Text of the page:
He was lively and energetic, as well as insightful and full of brilliant tips that we could all take away and put into practice for ourselves. In brief, these were:
• Make sure you prepare your presentations; this is your moment to entice your audience to want to know more about you. If you're prepared, you are less likely to fumble the opportunity.
• Make your message stick: start with something that will immediately catch the interest of your audience because it speaks to a desire or a pain that they are likely to have.
• Understand what the audience is thinking. Answer the questions that arise in their minds: 'So what? Who cares? What's in it for me?', and answer them quickly.
• Focus their minds with a few questions that go to the heart of a problem or frustration. Paint a picture of that problem or frustration and then one of a satisfied client. Use concrete examples from your business.
• Keep on the lookout for useful stories you can use as illustrations of how your business solves a problem or addresses a need; keep a story file of these to draw from.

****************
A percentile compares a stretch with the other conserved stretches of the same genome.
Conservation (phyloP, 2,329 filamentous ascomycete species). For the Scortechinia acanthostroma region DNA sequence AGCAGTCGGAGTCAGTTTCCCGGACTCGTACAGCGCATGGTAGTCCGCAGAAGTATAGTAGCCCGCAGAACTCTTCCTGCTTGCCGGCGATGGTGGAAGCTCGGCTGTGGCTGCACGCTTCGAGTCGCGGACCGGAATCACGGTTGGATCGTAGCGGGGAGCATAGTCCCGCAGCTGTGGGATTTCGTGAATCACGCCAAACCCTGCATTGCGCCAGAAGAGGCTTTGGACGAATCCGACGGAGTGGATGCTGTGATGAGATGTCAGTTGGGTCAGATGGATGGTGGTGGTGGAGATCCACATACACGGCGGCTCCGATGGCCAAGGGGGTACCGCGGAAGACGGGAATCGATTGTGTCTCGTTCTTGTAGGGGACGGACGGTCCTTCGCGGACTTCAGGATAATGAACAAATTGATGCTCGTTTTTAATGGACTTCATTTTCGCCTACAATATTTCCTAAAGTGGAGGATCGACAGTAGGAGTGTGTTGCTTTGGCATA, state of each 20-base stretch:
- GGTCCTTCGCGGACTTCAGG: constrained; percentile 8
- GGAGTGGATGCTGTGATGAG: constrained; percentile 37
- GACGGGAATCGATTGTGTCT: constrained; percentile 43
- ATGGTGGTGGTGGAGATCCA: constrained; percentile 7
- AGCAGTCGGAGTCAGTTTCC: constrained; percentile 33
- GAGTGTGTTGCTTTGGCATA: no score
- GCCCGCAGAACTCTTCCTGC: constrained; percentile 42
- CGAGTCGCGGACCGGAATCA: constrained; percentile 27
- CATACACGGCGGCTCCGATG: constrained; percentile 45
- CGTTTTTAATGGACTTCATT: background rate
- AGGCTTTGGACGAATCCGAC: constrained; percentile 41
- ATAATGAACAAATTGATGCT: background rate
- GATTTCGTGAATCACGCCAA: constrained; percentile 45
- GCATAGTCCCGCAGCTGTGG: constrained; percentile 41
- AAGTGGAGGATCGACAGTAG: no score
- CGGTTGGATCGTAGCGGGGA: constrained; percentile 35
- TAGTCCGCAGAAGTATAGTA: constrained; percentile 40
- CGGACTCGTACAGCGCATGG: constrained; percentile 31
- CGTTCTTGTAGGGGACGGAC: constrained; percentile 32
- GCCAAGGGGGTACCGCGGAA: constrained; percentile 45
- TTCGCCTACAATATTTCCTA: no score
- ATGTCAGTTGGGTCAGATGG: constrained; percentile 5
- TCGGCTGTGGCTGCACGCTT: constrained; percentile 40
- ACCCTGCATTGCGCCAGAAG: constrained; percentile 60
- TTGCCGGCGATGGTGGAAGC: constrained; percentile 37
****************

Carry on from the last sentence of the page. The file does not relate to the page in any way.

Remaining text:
• Always finish with something powerful: many people can throw away all their good work at the end. People will think about the very last words you say, so make sure they are right to the point.
Being from the US, and only in the country for a quick visit, Darren was also very 'American' in his style. So long as the message is valuable, nobody minds hearing an American being a bit 'out there' and extroverted, because it's part of the US culture. But Australians tend to feel less comfortable presenting ourselves in that way. I could feel, and hear, some of the people around me wondering how they could translate what he was saying to them into something that would be appropriate for an Australian, presenting in an Australian cultural setting.
My take on that issue is that Darren's messages were in fact spot on, and that the issue at hand was one of style, not substance. It's about using your own voice to deliver your own message, but doing that using the best ways to truly engage your audience and keep them interested. Using your own voice is not only easier to do, but it also reinforces your credibility.